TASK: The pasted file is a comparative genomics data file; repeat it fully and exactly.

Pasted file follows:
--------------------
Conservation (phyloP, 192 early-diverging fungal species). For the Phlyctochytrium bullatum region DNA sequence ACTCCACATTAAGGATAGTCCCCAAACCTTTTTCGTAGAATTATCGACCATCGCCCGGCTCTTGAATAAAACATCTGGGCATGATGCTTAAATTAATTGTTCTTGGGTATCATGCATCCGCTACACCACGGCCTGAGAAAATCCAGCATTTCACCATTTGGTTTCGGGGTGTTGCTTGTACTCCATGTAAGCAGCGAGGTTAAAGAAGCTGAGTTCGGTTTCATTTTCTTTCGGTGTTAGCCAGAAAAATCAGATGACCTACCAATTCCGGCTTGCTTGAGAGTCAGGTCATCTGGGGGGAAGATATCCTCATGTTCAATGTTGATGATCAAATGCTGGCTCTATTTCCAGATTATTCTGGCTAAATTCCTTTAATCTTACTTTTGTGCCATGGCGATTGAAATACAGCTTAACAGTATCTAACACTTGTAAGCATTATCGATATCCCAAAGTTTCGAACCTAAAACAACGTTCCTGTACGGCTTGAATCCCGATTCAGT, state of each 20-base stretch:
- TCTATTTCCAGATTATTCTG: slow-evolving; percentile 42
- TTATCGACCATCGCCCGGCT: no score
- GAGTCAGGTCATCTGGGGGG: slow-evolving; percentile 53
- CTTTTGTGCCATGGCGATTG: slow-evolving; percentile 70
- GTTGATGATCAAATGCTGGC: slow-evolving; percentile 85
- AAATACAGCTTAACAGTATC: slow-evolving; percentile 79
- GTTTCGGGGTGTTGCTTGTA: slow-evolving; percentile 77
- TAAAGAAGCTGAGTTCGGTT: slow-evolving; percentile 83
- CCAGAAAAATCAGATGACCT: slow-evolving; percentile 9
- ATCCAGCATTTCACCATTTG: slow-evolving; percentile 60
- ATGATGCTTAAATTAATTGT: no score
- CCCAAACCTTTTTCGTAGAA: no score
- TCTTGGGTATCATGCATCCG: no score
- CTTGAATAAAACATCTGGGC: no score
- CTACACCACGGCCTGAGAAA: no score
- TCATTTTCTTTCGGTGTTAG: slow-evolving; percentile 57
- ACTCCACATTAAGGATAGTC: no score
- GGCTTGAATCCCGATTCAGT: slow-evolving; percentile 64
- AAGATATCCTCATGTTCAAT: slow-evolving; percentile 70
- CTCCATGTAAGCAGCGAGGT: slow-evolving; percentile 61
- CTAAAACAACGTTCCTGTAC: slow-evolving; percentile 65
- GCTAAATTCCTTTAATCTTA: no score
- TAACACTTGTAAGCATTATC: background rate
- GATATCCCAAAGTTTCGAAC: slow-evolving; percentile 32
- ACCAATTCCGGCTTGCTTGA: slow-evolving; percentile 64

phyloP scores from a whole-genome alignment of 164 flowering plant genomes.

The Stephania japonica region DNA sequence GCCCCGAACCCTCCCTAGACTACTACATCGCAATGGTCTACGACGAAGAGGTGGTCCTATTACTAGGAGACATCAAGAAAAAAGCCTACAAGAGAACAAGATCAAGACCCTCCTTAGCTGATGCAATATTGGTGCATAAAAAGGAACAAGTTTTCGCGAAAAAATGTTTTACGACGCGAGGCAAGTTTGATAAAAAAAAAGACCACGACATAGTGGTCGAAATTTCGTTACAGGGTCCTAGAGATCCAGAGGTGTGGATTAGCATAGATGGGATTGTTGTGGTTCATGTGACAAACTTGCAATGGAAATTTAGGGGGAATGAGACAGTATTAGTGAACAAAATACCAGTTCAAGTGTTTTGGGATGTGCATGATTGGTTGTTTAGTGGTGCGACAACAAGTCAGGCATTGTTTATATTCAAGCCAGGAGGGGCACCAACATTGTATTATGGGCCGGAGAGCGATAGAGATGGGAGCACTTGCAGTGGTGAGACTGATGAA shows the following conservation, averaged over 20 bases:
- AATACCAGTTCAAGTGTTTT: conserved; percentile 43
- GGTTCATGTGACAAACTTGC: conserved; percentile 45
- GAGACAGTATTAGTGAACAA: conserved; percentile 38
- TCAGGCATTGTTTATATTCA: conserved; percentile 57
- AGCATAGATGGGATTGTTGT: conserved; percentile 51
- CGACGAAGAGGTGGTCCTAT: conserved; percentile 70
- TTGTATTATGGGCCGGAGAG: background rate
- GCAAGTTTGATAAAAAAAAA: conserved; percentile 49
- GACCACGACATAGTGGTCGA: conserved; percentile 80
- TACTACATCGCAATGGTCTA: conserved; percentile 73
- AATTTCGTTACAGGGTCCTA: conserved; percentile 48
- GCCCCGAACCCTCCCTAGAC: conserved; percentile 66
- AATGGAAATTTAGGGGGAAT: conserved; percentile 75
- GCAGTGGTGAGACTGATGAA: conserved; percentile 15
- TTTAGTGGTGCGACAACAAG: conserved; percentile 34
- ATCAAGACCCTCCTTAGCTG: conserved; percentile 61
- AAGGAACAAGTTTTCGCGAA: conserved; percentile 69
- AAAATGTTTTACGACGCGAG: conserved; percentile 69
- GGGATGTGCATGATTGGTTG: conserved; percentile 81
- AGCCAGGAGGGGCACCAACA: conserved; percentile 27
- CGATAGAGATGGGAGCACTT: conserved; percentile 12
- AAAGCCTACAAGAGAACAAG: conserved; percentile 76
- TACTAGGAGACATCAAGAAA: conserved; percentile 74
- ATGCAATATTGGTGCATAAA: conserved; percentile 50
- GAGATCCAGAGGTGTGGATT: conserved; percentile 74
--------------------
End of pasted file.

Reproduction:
Conservation (phyloP, 192 early-diverging fungal species). For the Phlyctochytrium bullatum region DNA sequence ACTCCACATTAAGGATAGTCCCCAAACCTTTTTCGTAGAATTATCGACCATCGCCCGGCTCTTGAATAAAACATCTGGGCATGATGCTTAAATTAATTGTTCTTGGGTATCATGCATCCGCTACACCACGGCCTGAGAAAATCCAGCATTTCACCATTTGGTTTCGGGGTGTTGCTTGTACTCCATGTAAGCAGCGAGGTTAAAGAAGCTGAGTTCGGTTTCATTTTCTTTCGGTGTTAGCCAGAAAAATCAGATGACCTACCAATTCCGGCTTGCTTGAGAGTCAGGTCATCTGGGGGGAAGATATCCTCATGTTCAATGTTGATGATCAAATGCTGGCTCTATTTCCAGATTATTCTGGCTAAATTCCTTTAATCTTACTTTTGTGCCATGGCGATTGAAATACAGCTTAACAGTATCTAACACTTGTAAGCATTATCGATATCCCAAAGTTTCGAACCTAAAACAACGTTCCTGTACGGCTTGAATCCCGATTCAGT, state of each 20-base stretch:
- TCTATTTCCAGATTATTCTG: slow-evolving; percentile 42
- TTATCGACCATCGCCCGGCT: no score
- GAGTCAGGTCATCTGGGGGG: slow-evolving; percentile 53
- CTTTTGTGCCATGGCGATTG: slow-evolving; percentile 70
- GTTGATGATCAAATGCTGGC: slow-evolving; percentile 85
- AAATACAGCTTAACAGTATC: slow-evolving; percentile 79
- GTTTCGGGGTGTTGCTTGTA: slow-evolving; percentile 77
- TAAAGAAGCTGAGTTCGGTT: slow-evolving; percentile 83
- CCAGAAAAATCAGATGACCT: slow-evolving; percentile 9
- ATCCAGCATTTCACCATTTG: slow-evolving; percentile 60
- ATGATGCTTAAATTAATTGT: no score
- CCCAAACCTTTTTCGTAGAA: no score
- TCTTGGGTATCATGCATCCG: no score
- CTTGAATAAAACATCTGGGC: no score
- CTACACCACGGCCTGAGAAA: no score
- TCATTTTCTTTCGGTGTTAG: slow-evolving; percentile 57
- ACTCCACATTAAGGATAGTC: no score
- GGCTTGAATCCCGATTCAGT: slow-evolving; percentile 64
- AAGATATCCTCATGTTCAAT: slow-evolving; percentile 70
- CTCCATGTAAGCAGCGAGGT: slow-evolving; percentile 61
- CTAAAACAACGTTCCTGTAC: slow-evolving; percentile 65
- GCTAAATTCCTTTAATCTTA: no score
- TAACACTTGTAAGCATTATC: background rate
- GATATCCCAAAGTTTCGAAC: slow-evolving; percentile 32
- ACCAATTCCGGCTTGCTTGA: slow-evolving; percentile 64

phyloP scores from a whole-genome alignment of 164 flowering plant genomes.

The Stephania japonica region DNA sequence GCCCCGAACCCTCCCTAGACTACTACATCGCAATGGTCTACGACGAAGAGGTGGTCCTATTACTAGGAGACATCAAGAAAAAAGCCTACAAGAGAACAAGATCAAGACCCTCCTTAGCTGATGCAATATTGGTGCATAAAAAGGAACAAGTTTTCGCGAAAAAATGTTTTACGACGCGAGGCAAGTTTGATAAAAAAAAAGACCACGACATAGTGGTCGAAATTTCGTTACAGGGTCCTAGAGATCCAGAGGTGTGGATTAGCATAGATGGGATTGTTGTGGTTCATGTGACAAACTTGCAATGGAAATTTAGGGGGAATGAGACAGTATTAGTGAACAAAATACCAGTTCAAGTGTTTTGGGATGTGCATGATTGGTTGTTTAGTGGTGCGACAACAAGTCAGGCATTGTTTATATTCAAGCCAGGAGGGGCACCAACATTGTATTATGGGCCGGAGAGCGATAGAGATGGGAGCACTTGCAGTGGTGAGACTGATGAA shows the following conservation, averaged over 20 bases:
- AATACCAGTTCAAGTGTTTT: conserved; percentile 43
- GGTTCATGTGACAAACTTGC: conserved; percentile 45
- GAGACAGTATTAGTGAACAA: conserved; percentile 38
- TCAGGCATTGTTTATATTCA: conserved; percentile 57
- AGCATAGATGGGATTGTTGT: conserved; percentile 51
- CGACGAAGAGGTGGTCCTAT: conserved; percentile 70
- TTGTATTATGGGCCGGAGAG: background rate
- GCAAGTTTGATAAAAAAAAA: conserved; percentile 49
- GACCACGACATAGTGGTCGA: conserved; percentile 80
- TACTACATCGCAATGGTCTA: conserved; percentile 73
- AATTTCGTTACAGGGTCCTA: conserved; percentile 48
- GCCCCGAACCCTCCCTAGAC: conserved; percentile 66
- AATGGAAATTTAGGGGGAAT: conserved; percentile 75
- GCAGTGGTGAGACTGATGAA: conserved; percentile 15
- TTTAGTGGTGCGACAACAAG: conserved; percentile 34
- ATCAAGACCCTCCTTAGCTG: conserved; percentile 61
- AAGGAACAAGTTTTCGCGAA: conserved; percentile 69
- AAAATGTTTTACGACGCGAG: conserved; percentile 69
- GGGATGTGCATGATTGGTTG: conserved; percentile 81
- AGCCAGGAGGGGCACCAACA: conserved; percentile 27
- CGATAGAGATGGGAGCACTT: conserved; percentile 12
- AAAGCCTACAAGAGAACAAG: conserved; percentile 76
- TACTAGGAGACATCAAGAAA: conserved; percentile 74
- ATGCAATATTGGTGCATAAA: conserved; percentile 50
- GAGATCCAGAGGTGTGGATT: conserved; percentile 74